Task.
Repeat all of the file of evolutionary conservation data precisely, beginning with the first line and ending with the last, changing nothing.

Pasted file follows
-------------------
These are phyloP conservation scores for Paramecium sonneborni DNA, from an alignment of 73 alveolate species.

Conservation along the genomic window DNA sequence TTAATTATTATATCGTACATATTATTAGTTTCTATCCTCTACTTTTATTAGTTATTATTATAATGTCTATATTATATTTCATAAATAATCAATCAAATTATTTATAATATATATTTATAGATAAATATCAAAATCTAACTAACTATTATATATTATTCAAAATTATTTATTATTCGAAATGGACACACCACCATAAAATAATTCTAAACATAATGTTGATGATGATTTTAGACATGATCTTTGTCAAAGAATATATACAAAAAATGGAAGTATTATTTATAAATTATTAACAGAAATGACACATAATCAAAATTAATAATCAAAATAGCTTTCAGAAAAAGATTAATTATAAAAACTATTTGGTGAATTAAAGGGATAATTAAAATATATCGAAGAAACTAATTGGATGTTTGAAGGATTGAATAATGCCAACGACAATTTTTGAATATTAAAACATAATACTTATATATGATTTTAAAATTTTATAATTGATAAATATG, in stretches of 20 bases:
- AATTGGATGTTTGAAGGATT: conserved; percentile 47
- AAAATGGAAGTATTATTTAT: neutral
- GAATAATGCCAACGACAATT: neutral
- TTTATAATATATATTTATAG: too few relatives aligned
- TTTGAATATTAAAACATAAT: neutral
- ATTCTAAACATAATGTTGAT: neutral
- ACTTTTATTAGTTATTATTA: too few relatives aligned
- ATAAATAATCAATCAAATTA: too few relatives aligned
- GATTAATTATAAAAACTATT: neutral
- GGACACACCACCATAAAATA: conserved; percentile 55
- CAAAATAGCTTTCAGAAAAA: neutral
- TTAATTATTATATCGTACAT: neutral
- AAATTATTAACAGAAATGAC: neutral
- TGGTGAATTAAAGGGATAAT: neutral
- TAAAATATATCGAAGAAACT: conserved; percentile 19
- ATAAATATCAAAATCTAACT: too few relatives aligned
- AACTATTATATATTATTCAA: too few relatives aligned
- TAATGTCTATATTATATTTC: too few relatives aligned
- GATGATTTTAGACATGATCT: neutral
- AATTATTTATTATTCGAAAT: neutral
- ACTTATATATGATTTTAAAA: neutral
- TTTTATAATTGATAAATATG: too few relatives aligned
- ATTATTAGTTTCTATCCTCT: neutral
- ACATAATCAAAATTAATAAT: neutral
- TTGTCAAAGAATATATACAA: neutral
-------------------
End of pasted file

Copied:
These are phyloP conservation scores for Paramecium sonneborni DNA, from an alignment of 73 alveolate species.

Conservation along the genomic window DNA sequence TTAATTATTATATCGTACATATTATTAGTTTCTATCCTCTACTTTTATTAGTTATTATTATAATGTCTATATTATATTTCATAAATAATCAATCAAATTATTTATAATATATATTTATAGATAAATATCAAAATCTAACTAACTATTATATATTATTCAAAATTATTTATTATTCGAAATGGACACACCACCATAAAATAATTCTAAACATAATGTTGATGATGATTTTAGACATGATCTTTGTCAAAGAATATATACAAAAAATGGAAGTATTATTTATAAATTATTAACAGAAATGACACATAATCAAAATTAATAATCAAAATAGCTTTCAGAAAAAGATTAATTATAAAAACTATTTGGTGAATTAAAGGGATAATTAAAATATATCGAAGAAACTAATTGGATGTTTGAAGGATTGAATAATGCCAACGACAATTTTTGAATATTAAAACATAATACTTATATATGATTTTAAAATTTTATAATTGATAAATATG, in stretches of 20 bases:
- AATTGGATGTTTGAAGGATT: conserved; percentile 47
- AAAATGGAAGTATTATTTAT: neutral
- GAATAATGCCAACGACAATT: neutral
- TTTATAATATATATTTATAG: too few relatives aligned
- TTTGAATATTAAAACATAAT: neutral
- ATTCTAAACATAATGTTGAT: neutral
- ACTTTTATTAGTTATTATTA: too few relatives aligned
- ATAAATAATCAATCAAATTA: too few relatives aligned
- GATTAATTATAAAAACTATT: neutral
- GGACACACCACCATAAAATA: conserved; percentile 55
- CAAAATAGCTTTCAGAAAAA: neutral
- TTAATTATTATATCGTACAT: neutral
- AAATTATTAACAGAAATGAC: neutral
- TGGTGAATTAAAGGGATAAT: neutral
- TAAAATATATCGAAGAAACT: conserved; percentile 19
- ATAAATATCAAAATCTAACT: too few relatives aligned
- AACTATTATATATTATTCAA: too few relatives aligned
- TAATGTCTATATTATATTTC: too few relatives aligned
- GATGATTTTAGACATGATCT: neutral
- AATTATTTATTATTCGAAAT: neutral
- ACTTATATATGATTTTAAAA: neutral
- TTTTATAATTGATAAATATG: too few relatives aligned
- ATTATTAGTTTCTATCCTCT: neutral
- ACATAATCAAAATTAATAAT: neutral
- TTGTCAAAGAATATATACAA: neutral